Do you know what your business value is? And, no, I’m not talking about how much $$ you can rake in if you were to sell it.
No, the business value that I’m talking about has more to do with the value you provide your customers, your stakeholders, board or investors, or the value that you provide your employees - beyond remuneration.
It’s the kind of intangible value that makes people choose your organisation, products or services over another’s.
To put a definition on it, the value I’m talking about is ‘the net benefit that will be realised by the customer of a project (product or service) and can be measured in monetary or non-monetary terms.’
If we take Apple for example, their value lies in delighting their customers and making their life easier with a wide range of products and apps that seamlessly integrate with each other.
How then does your organisation add value to your customer’s lives, which in turn adds value to your organisation? To find out, look to your data.
The value you offer customers
We often talk about how data can help you understand your customers better, how it can help drive personalisation or targeted marketing programmes, matching current products or services to a person.
However, data can also help create a deeper awareness of customer's needs and pain points, and help you understand what they actually want or need so you can better align your product development or customer service processes to meet them.
This will require you to look beyond the usual data sources like CRM, marketing, or engagement data to achieve this, and look at more complex analytics projects such as customer churn modelling, sentiment analysis and NPS programmes.
The data that these types of programmes uncovers provides invaluable insights into what your customers actually think about you, and what you may need to improve on.
The value of your products
As well as customer sentiment, understanding product or purchase data can help you understand the value they offer your customers. Which products or services are your best sellers – and which ones are your worst? More importantly, how does this compare to your competitors or market share, and has this changed over time?
A good example of this is if your product is digital – such as a SaaS product - you can look at usage data to get an understanding of how people are using it, and which features they are or aren’t using.
Are they taking the same journey from the log-in page to a key feature page as what you had designed, or are they taking a different route because it isn’t obvious or intuitive? This information is then an opportunity for you to improve the UX. You’ll also get an understanding of your most popular features and those not being used allowing you to focus development resources to improve those with the most demand.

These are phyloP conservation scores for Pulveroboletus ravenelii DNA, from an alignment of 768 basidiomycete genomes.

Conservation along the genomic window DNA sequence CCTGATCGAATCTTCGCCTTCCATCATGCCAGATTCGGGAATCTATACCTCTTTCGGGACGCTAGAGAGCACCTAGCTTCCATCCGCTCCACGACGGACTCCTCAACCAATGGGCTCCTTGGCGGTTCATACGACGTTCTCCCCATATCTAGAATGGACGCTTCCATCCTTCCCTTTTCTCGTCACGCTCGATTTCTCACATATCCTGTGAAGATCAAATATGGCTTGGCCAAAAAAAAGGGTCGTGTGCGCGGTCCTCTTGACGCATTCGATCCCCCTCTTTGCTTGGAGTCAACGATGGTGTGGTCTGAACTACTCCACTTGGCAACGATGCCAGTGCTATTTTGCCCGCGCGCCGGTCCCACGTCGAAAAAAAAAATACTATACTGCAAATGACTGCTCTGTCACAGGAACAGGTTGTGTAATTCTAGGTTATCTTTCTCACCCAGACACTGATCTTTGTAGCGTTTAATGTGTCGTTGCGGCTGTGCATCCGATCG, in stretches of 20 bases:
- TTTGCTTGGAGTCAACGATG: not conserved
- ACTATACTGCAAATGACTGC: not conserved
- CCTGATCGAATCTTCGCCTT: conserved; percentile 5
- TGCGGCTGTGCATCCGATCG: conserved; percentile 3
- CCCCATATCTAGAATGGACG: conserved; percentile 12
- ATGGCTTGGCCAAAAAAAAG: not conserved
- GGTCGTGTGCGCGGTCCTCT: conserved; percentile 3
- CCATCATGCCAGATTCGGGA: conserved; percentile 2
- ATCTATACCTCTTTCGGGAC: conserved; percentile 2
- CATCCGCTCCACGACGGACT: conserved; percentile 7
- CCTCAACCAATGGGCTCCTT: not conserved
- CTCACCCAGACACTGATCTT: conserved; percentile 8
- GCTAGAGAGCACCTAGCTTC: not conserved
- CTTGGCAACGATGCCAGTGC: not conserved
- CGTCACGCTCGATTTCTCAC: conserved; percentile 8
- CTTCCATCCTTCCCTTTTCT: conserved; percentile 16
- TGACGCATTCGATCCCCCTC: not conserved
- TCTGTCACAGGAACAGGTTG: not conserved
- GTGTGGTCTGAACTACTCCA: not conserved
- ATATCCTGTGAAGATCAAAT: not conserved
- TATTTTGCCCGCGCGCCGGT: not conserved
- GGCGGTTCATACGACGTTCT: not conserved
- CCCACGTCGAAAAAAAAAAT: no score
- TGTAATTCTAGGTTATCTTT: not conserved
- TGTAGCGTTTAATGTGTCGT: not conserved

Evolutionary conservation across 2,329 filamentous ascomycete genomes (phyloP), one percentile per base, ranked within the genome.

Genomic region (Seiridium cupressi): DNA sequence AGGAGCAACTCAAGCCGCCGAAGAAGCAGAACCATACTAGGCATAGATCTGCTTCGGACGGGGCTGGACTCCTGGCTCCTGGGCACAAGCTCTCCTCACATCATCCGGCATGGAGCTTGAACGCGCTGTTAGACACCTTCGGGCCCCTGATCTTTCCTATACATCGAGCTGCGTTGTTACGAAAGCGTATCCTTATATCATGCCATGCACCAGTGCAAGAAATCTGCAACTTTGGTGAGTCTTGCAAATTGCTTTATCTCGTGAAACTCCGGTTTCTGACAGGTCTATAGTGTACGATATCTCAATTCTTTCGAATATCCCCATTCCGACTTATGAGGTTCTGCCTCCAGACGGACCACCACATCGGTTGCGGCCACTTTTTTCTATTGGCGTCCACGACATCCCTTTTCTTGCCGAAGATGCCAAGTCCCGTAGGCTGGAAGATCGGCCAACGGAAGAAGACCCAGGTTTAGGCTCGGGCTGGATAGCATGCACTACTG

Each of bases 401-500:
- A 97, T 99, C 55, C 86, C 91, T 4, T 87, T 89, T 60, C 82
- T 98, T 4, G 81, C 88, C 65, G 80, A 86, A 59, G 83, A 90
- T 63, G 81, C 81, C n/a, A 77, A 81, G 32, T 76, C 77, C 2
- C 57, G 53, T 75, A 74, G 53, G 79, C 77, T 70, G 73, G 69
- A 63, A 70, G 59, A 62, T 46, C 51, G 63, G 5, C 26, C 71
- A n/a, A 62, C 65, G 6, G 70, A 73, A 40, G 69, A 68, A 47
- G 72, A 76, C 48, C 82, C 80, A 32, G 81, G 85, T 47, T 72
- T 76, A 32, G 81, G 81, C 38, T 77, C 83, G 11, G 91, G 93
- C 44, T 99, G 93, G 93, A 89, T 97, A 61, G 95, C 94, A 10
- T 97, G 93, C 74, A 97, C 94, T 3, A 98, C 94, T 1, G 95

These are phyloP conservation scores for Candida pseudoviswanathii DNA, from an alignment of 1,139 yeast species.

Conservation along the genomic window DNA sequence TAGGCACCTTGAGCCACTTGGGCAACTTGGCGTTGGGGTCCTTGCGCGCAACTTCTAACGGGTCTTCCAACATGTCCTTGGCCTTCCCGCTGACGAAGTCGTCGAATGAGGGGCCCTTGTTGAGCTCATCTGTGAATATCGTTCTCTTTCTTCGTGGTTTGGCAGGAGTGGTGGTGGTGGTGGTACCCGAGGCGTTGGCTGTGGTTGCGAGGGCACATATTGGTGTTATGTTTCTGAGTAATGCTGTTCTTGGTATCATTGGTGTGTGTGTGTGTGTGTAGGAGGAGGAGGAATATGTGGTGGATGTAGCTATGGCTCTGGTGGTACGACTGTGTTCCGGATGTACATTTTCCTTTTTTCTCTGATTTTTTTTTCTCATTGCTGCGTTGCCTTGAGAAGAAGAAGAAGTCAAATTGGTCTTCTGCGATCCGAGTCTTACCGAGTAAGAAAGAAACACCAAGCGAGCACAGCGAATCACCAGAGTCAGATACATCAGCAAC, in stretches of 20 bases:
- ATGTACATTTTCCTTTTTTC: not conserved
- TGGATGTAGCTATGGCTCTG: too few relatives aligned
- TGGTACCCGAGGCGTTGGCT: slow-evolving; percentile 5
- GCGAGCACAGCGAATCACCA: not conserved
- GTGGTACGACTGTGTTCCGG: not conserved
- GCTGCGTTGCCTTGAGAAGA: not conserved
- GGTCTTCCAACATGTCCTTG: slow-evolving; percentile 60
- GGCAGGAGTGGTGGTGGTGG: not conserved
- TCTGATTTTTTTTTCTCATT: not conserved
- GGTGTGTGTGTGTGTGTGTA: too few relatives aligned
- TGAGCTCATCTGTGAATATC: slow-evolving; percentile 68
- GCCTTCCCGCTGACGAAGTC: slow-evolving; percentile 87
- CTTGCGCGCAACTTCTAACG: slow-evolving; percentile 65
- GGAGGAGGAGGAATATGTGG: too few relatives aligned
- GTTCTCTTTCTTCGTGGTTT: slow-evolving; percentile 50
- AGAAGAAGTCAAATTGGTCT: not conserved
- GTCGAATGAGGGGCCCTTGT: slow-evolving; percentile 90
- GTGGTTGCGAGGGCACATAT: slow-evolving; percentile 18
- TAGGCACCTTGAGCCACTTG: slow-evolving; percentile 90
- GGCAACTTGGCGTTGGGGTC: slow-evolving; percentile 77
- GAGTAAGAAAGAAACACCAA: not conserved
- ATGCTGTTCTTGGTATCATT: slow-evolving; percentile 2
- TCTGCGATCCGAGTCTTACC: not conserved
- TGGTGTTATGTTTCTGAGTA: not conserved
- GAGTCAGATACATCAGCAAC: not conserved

The value of new opportunities
If you’re looking to expand your product or services offerings, expand into a new market, or fill a new niche you’ll be wanting data to back up your decisions.
Data will help you understand market trends and help you identify the opportunities where you can improve your products or expand to fill a need.
It will also help you identify the opportunities within your organisation where you can streamline processes, automate repetitive tasks and improve employee engagement.
Improvements to products, services and processes that are backed by data are more likely to succeed and add value to your customers, your employees – and your company, than those based on gut feelings or assumptions.
The value of more accurate predictions
If you can predict what’s going to happen you’re able to put in processes to prevent it, or profit from it. A common type of predictive analytics is customer churn modelling – where you use the behaviours, actions or traits of customers who’ve already left to predict which of your current customers are likely to leave now, or in the near future. Once you’re able to identify (aka predict) who’s likely to leave, you can then act on keeping them on-board.
Another use-case for predictive analytics is assessing the risk associated with a particular investment or new product development to determine whether it will be beneficial or profitable. Comparing the conditions of the present with historical data you can identify risk factors and make a decision that mitigates this risk and ensures success.
Modern data organisations know how to harness the power of their data, to extract insights that deliver value to their customers and their organisation. By using data to influence the decisions you make, you’re basing changes and improvements on quantifiable evidence, rather than a gut feeling or assumptions.
If you’re in the early stages of transforming to a modern data organisation and wondering how you can get started, check out step 2 where we investigate why the agile methodology works by using an iterative approach to implement new systems or develop new products.